Build a better sweet spot and they will come….That’s what Bud Hillerich did and the great hitters all came to Louisville.
By Howard Muson in Family Business Magazine
Around Louisville, Kentucky, the story is as legendary as “Casey at the Bat.” A young apprentice plays hooky from his father’s woodworking shop and goes to a ballgame. The star hitter for the Louisville Eclipse team of the old American Association—Pete “the Gladiator” Browning—is suffering a slump and, to make matters worse, has broken his favorite bat. After the game, the young apprentice invites the depressed ballplayer to his father’s shop, where under Browning’s watchful eye, he hand-turns a new bat out of a hunk of white ash. They work through the night, with Browning taking practice swings from time to time, until the bat is just right. Next day, Browning goes three-for-three using the bat and pulls out of his slump.
The year was 1884, and the young apprentice, John Andrew “Bud” Hillerich, was just 17 years old. Pete Browning went on to compile a lifetime average in the majors of .341.
The bat was the first Louisville Slugger, but before the family launched its new product, young Bud had to convince his dad.
The father, J.F. Hillerich, was a German immigrant and master craftsman. He was in the business of making bed posts, tenpins, wooden bowling balls, newel posts, and butter churns. He regarded baseball and making bats as trivial.
It was a classical family business story: Skeptical elder resists newfangled idea of eager, determined offspring. Just as when the young Sam Johnson showed his father an insecticide he wanted to produce, and H.F. Johnson, looking over a sample, said, in effect, “Where’s the wax?”
An innovative spark is often essential to preventing family companies from stagnating toward the end of the senior leaders’ reign. One of the great benefits of leadership succession is that it can unleash the talents of a Bud Hillerich, a Ted Turner, and a John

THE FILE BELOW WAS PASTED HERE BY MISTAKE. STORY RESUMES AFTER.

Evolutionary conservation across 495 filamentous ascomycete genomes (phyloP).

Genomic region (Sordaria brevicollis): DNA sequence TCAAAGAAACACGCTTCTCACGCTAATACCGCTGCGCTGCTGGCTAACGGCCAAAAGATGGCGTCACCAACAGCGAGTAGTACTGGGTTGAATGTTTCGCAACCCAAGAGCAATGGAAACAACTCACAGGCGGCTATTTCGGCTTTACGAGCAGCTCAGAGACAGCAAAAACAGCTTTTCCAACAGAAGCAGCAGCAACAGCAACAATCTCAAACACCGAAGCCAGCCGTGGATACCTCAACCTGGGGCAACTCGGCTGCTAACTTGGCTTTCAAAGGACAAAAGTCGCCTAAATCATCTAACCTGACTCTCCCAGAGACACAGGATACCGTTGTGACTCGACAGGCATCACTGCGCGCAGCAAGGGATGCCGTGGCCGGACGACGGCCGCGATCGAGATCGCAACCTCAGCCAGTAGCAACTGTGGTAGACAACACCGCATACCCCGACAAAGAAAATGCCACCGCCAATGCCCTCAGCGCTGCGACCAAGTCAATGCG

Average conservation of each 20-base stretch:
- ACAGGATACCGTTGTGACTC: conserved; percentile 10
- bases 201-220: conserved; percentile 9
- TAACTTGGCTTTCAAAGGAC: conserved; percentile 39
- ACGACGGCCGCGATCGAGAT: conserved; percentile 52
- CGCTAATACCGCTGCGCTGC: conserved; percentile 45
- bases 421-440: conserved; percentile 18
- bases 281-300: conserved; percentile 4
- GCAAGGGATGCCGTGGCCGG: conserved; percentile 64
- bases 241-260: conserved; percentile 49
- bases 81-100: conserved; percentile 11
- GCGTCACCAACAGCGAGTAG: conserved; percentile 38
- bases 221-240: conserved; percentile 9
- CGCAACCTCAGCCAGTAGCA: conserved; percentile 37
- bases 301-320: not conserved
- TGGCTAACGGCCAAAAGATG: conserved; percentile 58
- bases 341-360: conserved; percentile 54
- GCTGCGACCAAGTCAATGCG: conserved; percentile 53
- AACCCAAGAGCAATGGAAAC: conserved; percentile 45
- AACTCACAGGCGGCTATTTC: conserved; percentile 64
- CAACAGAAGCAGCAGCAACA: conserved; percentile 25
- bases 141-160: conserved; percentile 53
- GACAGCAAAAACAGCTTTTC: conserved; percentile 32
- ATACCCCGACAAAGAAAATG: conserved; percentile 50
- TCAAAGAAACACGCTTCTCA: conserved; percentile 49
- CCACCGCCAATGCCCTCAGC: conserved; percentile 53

T. Dorrance, who take relatively modest businesses and build them into phenomenally successful companies. We now have Louisville Sluggers, Turner Broadcasting, and Campbell Soups because, fortunately, entrepreneurial genes surface as often in the second, third, and fourth generations as they do in the first.
The rest of the Hillerich & Bradsby story is well known. The Louisville Slugger became a registered trademark in 1894, and the company went on to fashion wood bats for generations of big hitters—Honus Wagner, Ty Cobb, Babe Ruth, Ted Williams.
According to the current CEO, John A. Hillerich III, 54, Bud’s grandson, wood bats are now just a small part of the business. Today the biggest market is for aluminum bats, manufactured mainly in California by H&B, for colleges, little leagues, and softball.
Jack Hillerich says his company may take a hit from the baseball strike, because other sports like soccer may have gotten kids’ attention during the layoff. The company also suffered from the hockey strike because no one saw Mark Messier of the New York Rangers play with H&B’s new high-tech, composite hockey stick.
Hillerich & Bradsby today is a $100 million company which also produces baseball gloves, hockey equipment, and PowerBilt golf clubs. It remains tightly held in the hands of the Hillerich family. A fourth-generation leader is waiting in the wings: 30-year-old John A. Hillerich IV, Jack’s son, is vice-president for finance in the golf division. (Mr. Bradsby, widely respected in the industry for sales, died in 1937.) This year the company will move its wood bat and golf club factory, which has been across the Ohio River in Indiana for 21 years, back to Louisville, where it will be ensconced, along with a new headquarters and visitors’ museum, in a downtown convention center. The Louisville Slugger—long kidded by sportswriters as “the Indiana Slugger”—will be coming home.
Howard Muson is a writer, editor and consultant, and former editor and co-publisher of Family Business Magazine.
Source: Family Business Magazine, Spring 1995
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